The Web was built for linking. One page is not the final destination, and should always provide multiple links for pages on the site itself, and if relevant, links to third-party sites. But with recent advancements in the blogging world, this has been taken a step further, with a feature called TrackBacks, which, simply put, add a link and summary of your comments to a third-party site, if you link to them. It's a modern quid-pro-quo.
On Monday, two things of interest happened here at louisgray.com. I wrote a piece called "Newspapers a Dying Breed", discussing the potential fate of the San Jose Mercury News, now up for sale, and later that morning, the very same Mercury News scooped the technology media world by announcing Microsoft's work on a next generation game and music handheld, which I covered in "Microsoft Not Giving Up Despite Failures". In both cases, the links I provided issued TrackBacks to the original site.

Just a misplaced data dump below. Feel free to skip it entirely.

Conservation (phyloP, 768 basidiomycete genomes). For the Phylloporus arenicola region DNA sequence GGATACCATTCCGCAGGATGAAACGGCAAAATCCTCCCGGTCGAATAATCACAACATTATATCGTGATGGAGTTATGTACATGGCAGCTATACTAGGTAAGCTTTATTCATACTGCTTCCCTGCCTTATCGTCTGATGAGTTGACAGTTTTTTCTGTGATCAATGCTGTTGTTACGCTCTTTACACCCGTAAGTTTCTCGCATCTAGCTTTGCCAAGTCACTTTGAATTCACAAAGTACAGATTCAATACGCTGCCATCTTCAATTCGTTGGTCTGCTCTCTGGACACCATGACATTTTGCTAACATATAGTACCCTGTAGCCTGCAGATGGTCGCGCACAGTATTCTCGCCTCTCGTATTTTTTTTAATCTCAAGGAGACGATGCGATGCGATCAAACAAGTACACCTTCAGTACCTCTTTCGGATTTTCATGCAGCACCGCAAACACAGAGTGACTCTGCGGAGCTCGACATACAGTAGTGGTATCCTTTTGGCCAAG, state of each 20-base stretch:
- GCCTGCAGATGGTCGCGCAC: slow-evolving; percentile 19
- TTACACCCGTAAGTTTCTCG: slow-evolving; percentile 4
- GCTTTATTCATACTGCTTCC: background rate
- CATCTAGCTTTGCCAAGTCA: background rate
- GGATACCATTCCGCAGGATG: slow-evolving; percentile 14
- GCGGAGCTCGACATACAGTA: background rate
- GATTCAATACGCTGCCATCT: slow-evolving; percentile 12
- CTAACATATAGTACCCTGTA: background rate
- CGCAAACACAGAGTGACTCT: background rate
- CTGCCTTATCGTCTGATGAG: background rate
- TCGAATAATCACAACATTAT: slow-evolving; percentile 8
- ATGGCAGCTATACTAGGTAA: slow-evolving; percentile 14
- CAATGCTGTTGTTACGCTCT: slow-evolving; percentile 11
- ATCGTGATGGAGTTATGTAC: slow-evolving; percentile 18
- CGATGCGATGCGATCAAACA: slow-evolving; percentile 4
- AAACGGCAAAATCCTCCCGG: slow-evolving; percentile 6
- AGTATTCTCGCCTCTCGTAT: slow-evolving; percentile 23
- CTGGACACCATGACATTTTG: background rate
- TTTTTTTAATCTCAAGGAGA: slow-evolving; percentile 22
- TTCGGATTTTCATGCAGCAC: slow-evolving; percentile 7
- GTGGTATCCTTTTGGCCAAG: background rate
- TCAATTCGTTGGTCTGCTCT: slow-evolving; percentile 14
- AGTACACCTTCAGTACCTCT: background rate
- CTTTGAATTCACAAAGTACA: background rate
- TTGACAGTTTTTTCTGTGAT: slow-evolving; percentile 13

Later that day, while at the office, I received a Google News alert saying that the blog had been quoted on media watchdog Editor & Publisher, in a piece covering CNET's blog site Blogma, and titled "CNet Forum: Web Guru Gilmor Wants Yahoo to Buy 'Mercury News'", a comment I had made was included. This happened thanks to TrackBacks, as CNet had found my post and included it in their morning news roundup. Additionally, in parallel, the link I had made to the Mercury News itself started driving significant traffic to the site, as the Microsoft rumor grew legs and got incredible exposure. The traffic swarm to Mercury News led some to click through and see my reaction, leading to six times the normal site volume Monday, and significant traffic from Redmond, Washington, home of Microsoft.
TrackBacks provide news seekers an opportunity to gain access to third-party commentary instantly, even if they may never have visited the site otherwise, and as the technology gains in adoption, you may see it further impact the process you take to gain information - as you rely less on established media and more on gaining the full picture from multiple viewpoints.